like many of you, i read the cover story in the current issue of christianity today with interest. the article, by huntington prof thomas bergler, is called When Are We Going to Grow Up? The Juvenilization of American Christianity. if you haven’t read it, take a few minutes now — i’ll wait. the article is a synopsis/excerpt of bergler’s new book (which i haven’t read, so these comments are only in connection with the CT article).
anytime CT is willing to address any subject pertaining to teenagers or youth ministry, i’m intrigued (particularly as i find that youth ministry is still considered “junior varsity ministry” in most church leader thought circles).
it’s a very well-written article, with great bits that were new to me. bergler traces the history of youth ministry in the american church alongside the rise of the seeker movement and the dumbing down of worship. on the surface, he’s gracious to youth ministries, saying that the approaches forged in that context were appropriate.
but bergler takes it a HUGE step further: the basic thrust of the article is that youth ministry approaches are responsible (exclusively, since he doesn’t name other factors) for the shift in the american church to a feel-good, dumbed-down, pep rally:
Youth ministries and juvenilization contributed to this surprising outcome by making the Christian life more emotionally satisfying. Passion was in, duty was out. This kind of individualized, emotional connection to God sustained religious interest in a changing society in which custom, tradition, and social pressure would no longer motivate people to care about faith or attend church.
Not surprisingly, in the process of adapting to the new immature adulthood, churches started looking a lot like youth groups. Contemporary churches appeal to thousands of Americans by providing an informal, entertaining, fast-paced worship experience set to upbeat music. Everything done in these churches to reach “unchurched” people was already being done in the YFC rallies of the 1950s. And this parallel is not coincidental.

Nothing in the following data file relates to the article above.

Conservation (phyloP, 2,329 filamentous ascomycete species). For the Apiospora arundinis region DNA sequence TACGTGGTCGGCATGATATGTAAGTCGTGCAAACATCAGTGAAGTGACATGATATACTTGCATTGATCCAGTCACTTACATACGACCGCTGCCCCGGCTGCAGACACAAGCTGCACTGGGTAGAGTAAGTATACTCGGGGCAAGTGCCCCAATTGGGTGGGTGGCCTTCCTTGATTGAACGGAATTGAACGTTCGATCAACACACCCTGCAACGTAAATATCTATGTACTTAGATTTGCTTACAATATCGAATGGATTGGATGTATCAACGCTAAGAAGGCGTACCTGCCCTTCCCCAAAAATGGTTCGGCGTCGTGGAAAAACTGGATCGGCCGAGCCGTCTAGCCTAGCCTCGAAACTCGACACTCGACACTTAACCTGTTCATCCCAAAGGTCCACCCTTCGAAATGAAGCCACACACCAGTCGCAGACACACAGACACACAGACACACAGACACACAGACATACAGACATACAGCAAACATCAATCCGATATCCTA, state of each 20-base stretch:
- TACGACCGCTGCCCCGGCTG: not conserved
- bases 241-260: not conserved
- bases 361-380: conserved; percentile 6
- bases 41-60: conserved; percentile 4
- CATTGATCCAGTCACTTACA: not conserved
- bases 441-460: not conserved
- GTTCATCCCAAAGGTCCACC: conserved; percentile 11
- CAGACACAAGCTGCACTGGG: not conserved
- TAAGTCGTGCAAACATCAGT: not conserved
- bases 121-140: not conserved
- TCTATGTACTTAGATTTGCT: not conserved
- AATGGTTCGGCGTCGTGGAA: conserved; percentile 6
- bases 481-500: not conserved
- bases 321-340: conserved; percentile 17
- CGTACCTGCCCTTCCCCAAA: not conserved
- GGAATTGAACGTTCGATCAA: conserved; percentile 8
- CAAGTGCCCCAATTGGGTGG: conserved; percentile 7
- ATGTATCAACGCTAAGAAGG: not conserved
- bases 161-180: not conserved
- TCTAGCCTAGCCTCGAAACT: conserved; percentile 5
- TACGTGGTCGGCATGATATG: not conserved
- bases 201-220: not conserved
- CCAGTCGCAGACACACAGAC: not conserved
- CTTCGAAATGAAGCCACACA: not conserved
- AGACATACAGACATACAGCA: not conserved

now, i don’t deny for a second that youth ministries can (and hopefully do) have a shaping influence on their churches, and on the church at large. that reality is one of the primary reasons i have stayed in youth ministry all these years! and i don’t want to be defensive, and ignore the negative ways youth ministry may have inadvertently shaped the church for the worse.
but the further i got into the article, the more i found myself moving from a response of “yeah, i agree!” to a response of, “wait, that’s not a logical conclusion.”
as a more minor point of contention, bringing in worship styles seems to be a weak example to me. i’m with bergler that there’s been a theological shift toward a feel-good gospel, and that has had (and will have) damaging implications for the church. call out the lyrics — that’s fair; but the musical style seems to miss the point.
but my bigger issue is that i just can’t buy it that youth ministry has that much power! (maybe we should all be flattered!) the broader, and much more influential issue, from my perspective, is the juvenilization of american culture in general! expressions of church are far from being the leading case studies of juvenilization. and, at the end of the day, the bigger influence on the church has been an american culture where youth (and the values and norms, styles and preferences, attitudes and behaviors) reign. institutional loyalty is out the window in our culture, and “what works for me” is the primary deciding factor for the average adult decision, whether in the church or outside of it. it’s a stretch to imply that youth ministries were anything more than a response to those broader cultural shifts. and the church just went down the same path, a few years later.